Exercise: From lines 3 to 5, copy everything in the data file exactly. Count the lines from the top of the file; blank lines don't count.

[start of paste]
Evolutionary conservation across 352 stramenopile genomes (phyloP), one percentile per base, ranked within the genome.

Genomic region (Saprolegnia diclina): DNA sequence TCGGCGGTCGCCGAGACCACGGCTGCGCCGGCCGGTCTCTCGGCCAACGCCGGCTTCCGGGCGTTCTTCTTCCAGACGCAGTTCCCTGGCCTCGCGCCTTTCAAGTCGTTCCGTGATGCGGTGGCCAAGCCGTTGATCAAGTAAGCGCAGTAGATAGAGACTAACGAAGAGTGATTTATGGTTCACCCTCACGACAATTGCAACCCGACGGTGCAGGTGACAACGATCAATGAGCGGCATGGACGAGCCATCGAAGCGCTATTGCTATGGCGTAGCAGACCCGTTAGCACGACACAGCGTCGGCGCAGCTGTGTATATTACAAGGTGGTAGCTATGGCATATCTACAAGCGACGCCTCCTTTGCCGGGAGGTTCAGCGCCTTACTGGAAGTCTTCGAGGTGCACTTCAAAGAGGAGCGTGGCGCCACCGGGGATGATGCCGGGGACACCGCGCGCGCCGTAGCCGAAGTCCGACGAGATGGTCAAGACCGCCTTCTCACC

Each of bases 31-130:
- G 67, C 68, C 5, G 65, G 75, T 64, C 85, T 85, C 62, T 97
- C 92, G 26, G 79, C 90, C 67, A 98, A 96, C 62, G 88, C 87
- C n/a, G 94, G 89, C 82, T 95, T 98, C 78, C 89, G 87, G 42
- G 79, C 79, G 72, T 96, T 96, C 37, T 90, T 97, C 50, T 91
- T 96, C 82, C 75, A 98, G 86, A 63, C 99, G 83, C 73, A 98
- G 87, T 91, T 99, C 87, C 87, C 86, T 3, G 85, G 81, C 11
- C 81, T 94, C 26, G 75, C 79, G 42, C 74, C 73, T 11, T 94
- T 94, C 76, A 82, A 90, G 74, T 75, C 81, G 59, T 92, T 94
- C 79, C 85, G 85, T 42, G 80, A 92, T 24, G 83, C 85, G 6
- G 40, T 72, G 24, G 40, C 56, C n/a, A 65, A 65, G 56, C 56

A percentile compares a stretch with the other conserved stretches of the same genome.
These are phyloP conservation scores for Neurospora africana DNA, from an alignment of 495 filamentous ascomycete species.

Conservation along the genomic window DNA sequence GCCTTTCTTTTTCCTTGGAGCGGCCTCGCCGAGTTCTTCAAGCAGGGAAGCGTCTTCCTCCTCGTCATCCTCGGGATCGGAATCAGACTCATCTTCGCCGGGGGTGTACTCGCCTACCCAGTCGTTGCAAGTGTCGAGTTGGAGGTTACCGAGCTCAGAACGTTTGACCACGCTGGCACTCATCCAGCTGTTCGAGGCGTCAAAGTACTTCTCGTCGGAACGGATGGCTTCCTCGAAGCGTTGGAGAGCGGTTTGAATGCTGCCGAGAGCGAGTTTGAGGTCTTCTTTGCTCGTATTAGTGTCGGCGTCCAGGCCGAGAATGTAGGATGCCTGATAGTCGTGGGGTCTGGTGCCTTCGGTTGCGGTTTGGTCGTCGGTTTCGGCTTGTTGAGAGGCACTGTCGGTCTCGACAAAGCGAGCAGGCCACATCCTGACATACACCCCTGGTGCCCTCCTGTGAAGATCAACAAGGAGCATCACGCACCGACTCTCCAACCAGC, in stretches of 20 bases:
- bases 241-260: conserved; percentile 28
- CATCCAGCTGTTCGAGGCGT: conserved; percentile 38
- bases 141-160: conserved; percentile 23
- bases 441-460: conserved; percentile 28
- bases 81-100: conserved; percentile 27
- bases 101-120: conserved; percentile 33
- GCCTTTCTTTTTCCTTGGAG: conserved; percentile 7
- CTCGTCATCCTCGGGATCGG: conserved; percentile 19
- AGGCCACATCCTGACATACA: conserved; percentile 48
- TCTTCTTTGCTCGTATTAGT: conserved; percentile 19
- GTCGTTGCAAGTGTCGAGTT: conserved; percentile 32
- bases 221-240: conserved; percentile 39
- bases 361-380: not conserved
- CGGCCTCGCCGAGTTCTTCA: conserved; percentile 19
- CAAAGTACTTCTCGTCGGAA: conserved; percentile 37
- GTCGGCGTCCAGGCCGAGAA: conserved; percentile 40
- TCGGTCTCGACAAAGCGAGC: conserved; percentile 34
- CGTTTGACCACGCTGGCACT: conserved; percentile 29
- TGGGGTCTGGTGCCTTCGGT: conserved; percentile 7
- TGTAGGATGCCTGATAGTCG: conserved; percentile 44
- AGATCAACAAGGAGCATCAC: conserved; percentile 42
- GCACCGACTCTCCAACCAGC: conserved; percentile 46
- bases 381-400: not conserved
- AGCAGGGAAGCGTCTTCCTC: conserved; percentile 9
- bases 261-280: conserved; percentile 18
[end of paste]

Each of bases 31-130:
- G 67, C 68, C 5, G 65, G 75, T 64, C 85, T 85, C 62, T 97
- C 92, G 26, G 79, C 90, C 67, A 98, A 96, C 62, G 88, C 87